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Baseball's last great wild bunch--the world champion 1986 Mets--is immortalized in this rollicking story of the arrogant, insane, rock-and-roll, party-all-night team.
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Becoming American, Being Indian: An Immigrant Community In New York City
by Madhulika S Khandelwal
Publisher: Cornell University Press 2002
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Since the 1960s the number of Indian immigrants and their descendants living in the United States has grown dramatically. During the same period, the make-up of this community has also changed-the highly educated professional elite who came to this... >
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Better Than Gold: An Immigrant Family's First Years in Brooklyn
by Fannie Silver
Publisher: Jewish Heritage Project, Inc. 1998
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Memoir/Jewish American culture. Published posthumously, "Better Than Gold" is a collection of 29 brief stories that recall the life of a young Jewish immigrant girl, Fannie Silver, growing into womanhood in the New York City of the early twentieth... >
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Book Row: An Anecdotal And Pictorial History Of The Antiquarian Book Trade
by Marvin Mondlin, Roy Meador, Madeleine B Stern
Publisher: Carroll & Graf Publishers ; Distributed by Publishers Group West 2004
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The city has eight million stories, and this one unfolds just south of 14th Street in Manhattan, mostly on the seven blocks of Fourth Avenue bracketed by Union Square and Astor Place. There, for nearly eight decades, from the 1890s to the 1960s, thrived... >
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Boricuas In Gotham: Puerto Ricans In The Making Of New York City
by Gabriel Haslip-Viera, Angelo Falc?n, F鬩x V Matos Rodriguez, Antonia Pantoja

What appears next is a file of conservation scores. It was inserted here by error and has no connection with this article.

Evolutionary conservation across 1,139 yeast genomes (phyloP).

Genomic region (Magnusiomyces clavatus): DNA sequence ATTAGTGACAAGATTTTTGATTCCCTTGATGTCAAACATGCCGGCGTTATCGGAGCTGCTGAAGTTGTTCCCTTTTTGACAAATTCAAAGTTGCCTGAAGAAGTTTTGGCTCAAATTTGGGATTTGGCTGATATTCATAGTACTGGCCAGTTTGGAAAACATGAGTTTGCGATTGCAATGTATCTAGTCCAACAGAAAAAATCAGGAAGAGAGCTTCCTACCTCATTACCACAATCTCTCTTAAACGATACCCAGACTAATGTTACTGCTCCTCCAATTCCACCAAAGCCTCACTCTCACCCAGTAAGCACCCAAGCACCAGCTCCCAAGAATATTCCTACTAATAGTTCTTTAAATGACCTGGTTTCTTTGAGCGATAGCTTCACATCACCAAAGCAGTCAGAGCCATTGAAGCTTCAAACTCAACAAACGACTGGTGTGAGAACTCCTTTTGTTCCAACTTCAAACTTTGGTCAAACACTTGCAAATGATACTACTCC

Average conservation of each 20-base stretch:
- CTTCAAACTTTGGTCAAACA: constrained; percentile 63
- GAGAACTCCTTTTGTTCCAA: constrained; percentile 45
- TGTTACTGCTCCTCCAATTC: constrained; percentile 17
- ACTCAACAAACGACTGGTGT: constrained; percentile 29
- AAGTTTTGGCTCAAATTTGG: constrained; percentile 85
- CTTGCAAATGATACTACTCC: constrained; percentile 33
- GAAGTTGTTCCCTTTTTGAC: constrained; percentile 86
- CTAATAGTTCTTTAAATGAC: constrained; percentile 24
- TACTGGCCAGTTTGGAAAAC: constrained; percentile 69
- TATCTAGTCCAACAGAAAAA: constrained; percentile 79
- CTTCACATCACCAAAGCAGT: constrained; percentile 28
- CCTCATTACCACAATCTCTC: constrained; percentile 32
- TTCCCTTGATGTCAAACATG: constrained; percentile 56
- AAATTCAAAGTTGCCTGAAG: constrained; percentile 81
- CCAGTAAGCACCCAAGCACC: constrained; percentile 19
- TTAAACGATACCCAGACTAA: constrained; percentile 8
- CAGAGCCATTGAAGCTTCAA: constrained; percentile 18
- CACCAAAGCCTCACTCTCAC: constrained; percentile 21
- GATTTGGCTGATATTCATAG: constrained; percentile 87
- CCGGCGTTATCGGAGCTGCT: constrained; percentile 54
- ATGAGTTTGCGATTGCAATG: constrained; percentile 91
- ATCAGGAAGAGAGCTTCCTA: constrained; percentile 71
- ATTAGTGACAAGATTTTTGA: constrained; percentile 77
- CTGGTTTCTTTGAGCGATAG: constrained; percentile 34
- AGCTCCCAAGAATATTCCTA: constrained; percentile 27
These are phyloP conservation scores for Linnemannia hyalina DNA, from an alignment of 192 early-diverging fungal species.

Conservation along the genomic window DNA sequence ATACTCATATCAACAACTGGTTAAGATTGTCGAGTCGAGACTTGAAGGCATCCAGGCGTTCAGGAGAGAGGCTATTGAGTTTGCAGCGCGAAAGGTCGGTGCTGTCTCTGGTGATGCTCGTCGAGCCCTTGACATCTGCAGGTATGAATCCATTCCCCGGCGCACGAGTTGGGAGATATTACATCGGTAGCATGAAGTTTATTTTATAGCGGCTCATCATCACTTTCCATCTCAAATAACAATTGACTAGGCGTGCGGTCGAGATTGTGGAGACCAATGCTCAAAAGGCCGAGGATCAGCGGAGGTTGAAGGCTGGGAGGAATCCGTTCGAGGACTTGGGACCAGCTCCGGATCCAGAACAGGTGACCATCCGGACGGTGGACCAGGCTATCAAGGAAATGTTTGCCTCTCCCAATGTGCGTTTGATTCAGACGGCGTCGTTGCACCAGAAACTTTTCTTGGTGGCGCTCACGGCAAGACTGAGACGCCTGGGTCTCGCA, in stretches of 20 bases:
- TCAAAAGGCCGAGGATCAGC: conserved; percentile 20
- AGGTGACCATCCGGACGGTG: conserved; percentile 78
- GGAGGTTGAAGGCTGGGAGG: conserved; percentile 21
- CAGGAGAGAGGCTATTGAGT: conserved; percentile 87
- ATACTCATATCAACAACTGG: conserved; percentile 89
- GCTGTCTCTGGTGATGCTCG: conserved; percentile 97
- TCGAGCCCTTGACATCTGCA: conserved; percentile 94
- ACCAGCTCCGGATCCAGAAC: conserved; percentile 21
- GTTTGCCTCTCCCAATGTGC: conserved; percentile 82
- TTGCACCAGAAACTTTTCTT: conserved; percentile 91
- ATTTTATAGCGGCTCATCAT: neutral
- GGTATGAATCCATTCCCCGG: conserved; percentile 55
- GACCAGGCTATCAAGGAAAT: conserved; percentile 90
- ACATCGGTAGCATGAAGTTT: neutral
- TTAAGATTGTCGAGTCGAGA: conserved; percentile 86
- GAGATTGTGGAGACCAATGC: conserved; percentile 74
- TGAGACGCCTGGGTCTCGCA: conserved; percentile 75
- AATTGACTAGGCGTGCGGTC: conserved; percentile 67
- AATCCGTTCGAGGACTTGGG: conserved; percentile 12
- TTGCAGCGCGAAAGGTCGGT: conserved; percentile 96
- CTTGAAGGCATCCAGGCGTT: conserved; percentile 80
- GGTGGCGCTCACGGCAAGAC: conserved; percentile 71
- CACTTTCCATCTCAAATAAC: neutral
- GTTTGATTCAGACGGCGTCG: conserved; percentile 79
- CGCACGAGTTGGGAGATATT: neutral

Publisher: M. Wiener Publishers 2004
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This new and very important collection of essays reinterprets and updates the history of New York's Puerto Rican community and its leaders from the beginnings of the great migration in the 1940s to the present time. The collection also honors the memory... >
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Born To Steal: Born To Steal: A Life Inside The Wall Street Mafia
by Gary R Weiss
Publisher: Warner Books 2003
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Weiss, a business journalist, tells the fascinating story of Louis Pasciuto, a man "born to steal," who grew up in the Wall Street Mafia, was caught by law enforcement at age 25, and then turned against his former accomplices. With engrossing detail, we... >
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Braving The Waves: Rockaway Rises-- And Rises Again
by Kevin Boyle
Publisher: Rising Star Press 2002
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The true story of the community of Rockaway Beach, New York. Hit hard not only by the events of September 11 but also by a horrific passenger jet plane crash just two months later. Tragic and uplifting coincidence, heroism past and present, and an ending... >
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Broadway Boogie Woogie: Damon Runyon And The Making Of New York Culture
by Daniel R Schwarz
Publisher: Palgrave Macmillan 2003
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While analyzing Damon Runyon’s work in terms of historical contexts, popular culture, and of the changing function of the media, Schwarz argues that Runyon was an indispensible figure in creating enduring images of New York City culture, which spurred... >
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The Bronx
by Evelyn Gonzalez
Publisher: Richard Altschuler & Associates, Inc 2004
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Home to the New York Yankees, the Bronx Zoo, and the Grand Concourse, the Bronx was at one time a haven for upwardly mobile second-generation immigrants eager to leave the crowded tenements of Manhattan in pursuit of the American dream. Once hailed as a... >